Saturday, 26 May 2012

Zimbabwe is great!

Zimbabwe is, how can I say this without sounding harsh?... a hole. It’s a friendly hole. Even a fairly clean hole. But it seems like a deep dark pit where people live, hoping for the day when someone will come along and relieve the pain.

As a tourist, it was pleasant. Within a few days I had relaxed and felt welcome. The people are friendly, to the point where it’s almost as if they are saying, ‘Hey look… white people. D’you remember them? They were the one’s who brought us work. Wouldn’t it be nice to have them back?’

The lack of white people is staggering. Looking carefully into cars, houses, back yards and streets, I counted a grand total of three; yes three white people who were neither tourists or people working in the tourism industry or scientists or students studying the wildlife. Resident whites are conspicuous by their absence. It’s alarming to say the least. And with them, gone are so many businesses and the life they create.

My travelling companion was Dave Van Graan of Masezane Expeditions, Like me, the purposes of the trip for him were also two-fold. Apart from keeping me company, he wanted to set out a new route for his self-drive tours and also needed to find out if Zimbabwe was a safe bet for his clients. My reasons were to shoot my TV show, and to find out if it is a place I would want to return to.  


We began at Great Zimbabwe near Masvingo, then Matopos, Hwange, Vic Falls, Lake Kariba via Matusadona and Mana Pools. It was mostly tar roads broken by two days of very rough going driving between Vic Falls and Kariba, which required a ‘bush camp’ because the distance and slowness of the road meant it couldn’t be done in a single day.


This was a pleasant surprise. Asking around and it seems as if Harare and Bulawayo are the two hotspots. Do not leave your packed vehicle unattended in these two cities.  (Much like downtown Joburg). Vic Falls isn’t a good spot either, but apart from that it’s relaxed and, we were told, hardly ever and issue.

The Parks

Clean, tidy and efficient, but run-down. I watched the employees, many of whom hardly ever get paid, making great efforts to keep things working; the ablutions clean and the paths swept. They mostly welcome you with bundles of firewood and let you now that if there is anything you need, they will be there. And I didn’t get the feeling that they were just looking for a tip either. It occurred to me that they were trying to make things right again.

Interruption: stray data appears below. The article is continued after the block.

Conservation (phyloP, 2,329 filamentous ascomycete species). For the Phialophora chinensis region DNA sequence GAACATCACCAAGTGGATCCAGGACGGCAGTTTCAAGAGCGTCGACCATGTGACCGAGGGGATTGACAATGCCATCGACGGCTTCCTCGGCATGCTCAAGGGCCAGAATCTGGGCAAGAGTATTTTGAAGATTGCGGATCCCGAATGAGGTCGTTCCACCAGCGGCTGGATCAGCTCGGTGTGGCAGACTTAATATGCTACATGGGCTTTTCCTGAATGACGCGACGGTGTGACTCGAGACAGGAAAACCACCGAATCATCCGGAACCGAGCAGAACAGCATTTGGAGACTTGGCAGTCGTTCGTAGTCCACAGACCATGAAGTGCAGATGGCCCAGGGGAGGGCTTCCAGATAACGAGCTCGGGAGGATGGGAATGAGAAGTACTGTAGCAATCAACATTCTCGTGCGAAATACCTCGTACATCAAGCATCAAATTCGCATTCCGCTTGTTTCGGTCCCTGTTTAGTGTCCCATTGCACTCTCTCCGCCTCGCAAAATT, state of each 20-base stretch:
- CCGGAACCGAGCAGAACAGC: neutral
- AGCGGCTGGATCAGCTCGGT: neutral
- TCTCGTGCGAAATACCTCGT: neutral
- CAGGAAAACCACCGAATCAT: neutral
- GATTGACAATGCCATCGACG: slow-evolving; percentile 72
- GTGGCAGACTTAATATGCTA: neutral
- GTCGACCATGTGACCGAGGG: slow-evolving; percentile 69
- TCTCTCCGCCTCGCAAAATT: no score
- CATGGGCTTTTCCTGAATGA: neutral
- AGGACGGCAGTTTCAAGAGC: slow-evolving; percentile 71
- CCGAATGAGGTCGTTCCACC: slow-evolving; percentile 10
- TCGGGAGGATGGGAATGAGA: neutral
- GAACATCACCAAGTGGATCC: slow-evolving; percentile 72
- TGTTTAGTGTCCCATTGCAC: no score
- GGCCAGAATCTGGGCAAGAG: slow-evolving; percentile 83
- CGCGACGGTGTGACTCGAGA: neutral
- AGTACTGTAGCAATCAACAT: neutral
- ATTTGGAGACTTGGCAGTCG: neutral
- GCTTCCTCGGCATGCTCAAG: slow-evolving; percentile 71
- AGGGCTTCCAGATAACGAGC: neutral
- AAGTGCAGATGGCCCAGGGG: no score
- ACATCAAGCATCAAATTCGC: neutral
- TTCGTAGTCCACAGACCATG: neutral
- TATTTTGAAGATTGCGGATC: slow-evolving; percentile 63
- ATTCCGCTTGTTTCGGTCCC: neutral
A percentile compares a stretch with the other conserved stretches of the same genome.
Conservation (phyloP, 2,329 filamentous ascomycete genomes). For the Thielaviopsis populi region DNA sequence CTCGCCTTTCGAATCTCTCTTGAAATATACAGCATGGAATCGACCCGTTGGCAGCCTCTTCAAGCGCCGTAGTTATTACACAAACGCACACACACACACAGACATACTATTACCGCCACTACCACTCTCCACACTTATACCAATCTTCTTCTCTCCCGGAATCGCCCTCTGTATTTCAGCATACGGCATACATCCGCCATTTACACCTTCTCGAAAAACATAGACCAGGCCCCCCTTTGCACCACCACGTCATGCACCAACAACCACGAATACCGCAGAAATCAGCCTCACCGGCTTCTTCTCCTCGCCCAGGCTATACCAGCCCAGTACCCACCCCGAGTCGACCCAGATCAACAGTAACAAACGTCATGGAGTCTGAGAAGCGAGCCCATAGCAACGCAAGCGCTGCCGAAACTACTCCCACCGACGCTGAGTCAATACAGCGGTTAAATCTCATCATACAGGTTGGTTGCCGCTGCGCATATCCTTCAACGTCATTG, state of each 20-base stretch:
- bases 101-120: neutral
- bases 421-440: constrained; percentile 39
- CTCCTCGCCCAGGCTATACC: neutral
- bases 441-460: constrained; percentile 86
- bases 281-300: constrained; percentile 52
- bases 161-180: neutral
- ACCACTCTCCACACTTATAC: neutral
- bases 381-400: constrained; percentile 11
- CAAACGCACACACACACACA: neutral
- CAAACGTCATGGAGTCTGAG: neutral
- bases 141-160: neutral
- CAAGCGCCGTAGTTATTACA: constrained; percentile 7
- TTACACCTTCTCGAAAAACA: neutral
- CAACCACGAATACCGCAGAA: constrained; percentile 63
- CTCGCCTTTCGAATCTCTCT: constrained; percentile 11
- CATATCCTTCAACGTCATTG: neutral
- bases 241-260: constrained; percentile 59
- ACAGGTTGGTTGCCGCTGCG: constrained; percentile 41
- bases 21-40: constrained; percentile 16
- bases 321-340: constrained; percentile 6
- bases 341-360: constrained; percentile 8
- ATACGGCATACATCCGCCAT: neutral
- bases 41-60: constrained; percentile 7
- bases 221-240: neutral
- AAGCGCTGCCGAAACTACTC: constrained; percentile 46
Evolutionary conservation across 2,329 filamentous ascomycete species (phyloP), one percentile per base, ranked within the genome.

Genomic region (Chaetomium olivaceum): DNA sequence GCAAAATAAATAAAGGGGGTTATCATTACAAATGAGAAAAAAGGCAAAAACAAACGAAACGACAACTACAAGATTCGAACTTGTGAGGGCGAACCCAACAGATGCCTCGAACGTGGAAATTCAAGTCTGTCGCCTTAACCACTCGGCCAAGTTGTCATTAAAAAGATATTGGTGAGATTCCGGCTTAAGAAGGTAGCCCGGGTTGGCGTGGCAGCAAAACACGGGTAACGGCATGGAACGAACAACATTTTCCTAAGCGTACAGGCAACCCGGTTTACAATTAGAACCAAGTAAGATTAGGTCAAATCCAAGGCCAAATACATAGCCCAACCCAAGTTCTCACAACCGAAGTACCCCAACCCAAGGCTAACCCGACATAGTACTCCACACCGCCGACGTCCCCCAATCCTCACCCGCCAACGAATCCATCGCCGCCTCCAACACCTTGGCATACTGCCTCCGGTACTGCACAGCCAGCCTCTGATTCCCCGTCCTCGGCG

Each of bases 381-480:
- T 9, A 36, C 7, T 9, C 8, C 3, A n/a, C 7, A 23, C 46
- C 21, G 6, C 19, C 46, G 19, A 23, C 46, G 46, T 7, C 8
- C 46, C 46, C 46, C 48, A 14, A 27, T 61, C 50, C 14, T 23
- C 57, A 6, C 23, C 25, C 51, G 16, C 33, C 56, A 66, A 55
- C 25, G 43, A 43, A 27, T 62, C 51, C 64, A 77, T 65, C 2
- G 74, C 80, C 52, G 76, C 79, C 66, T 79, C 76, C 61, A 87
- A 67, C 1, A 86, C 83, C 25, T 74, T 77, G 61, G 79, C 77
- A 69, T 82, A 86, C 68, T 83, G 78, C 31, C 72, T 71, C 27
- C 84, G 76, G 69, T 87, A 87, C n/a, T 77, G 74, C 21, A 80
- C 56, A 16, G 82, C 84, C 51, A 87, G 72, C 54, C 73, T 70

Road blocks and police

There are road blocks aplenty, and cops with a speed camera outside of towns. Be very careful how quickly you speed up again after leaving a town. If you get caught, they will likely tell you that you were going to fast to pay an admission-of-guilt fine, and that you’ll have to see a magistrate in a few days time. This provides them a ploy to get some personal payment to let you go. Not unlike our own Joburg Metro Cops. The main difference is, our cops get decent salaries.

Border posts

Avoid the big border posts if at all possible. Beit Bridge is a nightmare even when it’s not busy. We were helped no end by a brilliant article in SA 4x4 Magazine written a few months back. And have all your papers ready. Keep calm, polite and don’t let it be obvious that you’re in a hurry - like all of the Third World, it’s the best way to get border officials to slow down. Be cool to be quick! Avoid going through at night. It makes an unpleasant situation much worse.


I’m frustrated when South Africans look with scornfull eyes at our neighbours. Look at South Africa. Fuel is more expensive, groceries are more expensive, the security situation for the most part is worse than in Zimbabwe! I am happy to announce that Zimbabwe is easy, relaxed and as long as you do a little extra preparation (vehicle paperwork mainly), it’s a great place to take your family.


Mana Pools is truly fantastic with animals keeping us awake most of the night, with lions and hynena around the tents and grumpy buffalo in the campsite. Hwange is a great alternative to Kruger, with far fewer people and almost as much game. While Kariba Town is a bit of a dump, the lake is a truly brilliant venue if you’re on a houseboat.

I'll be back soon.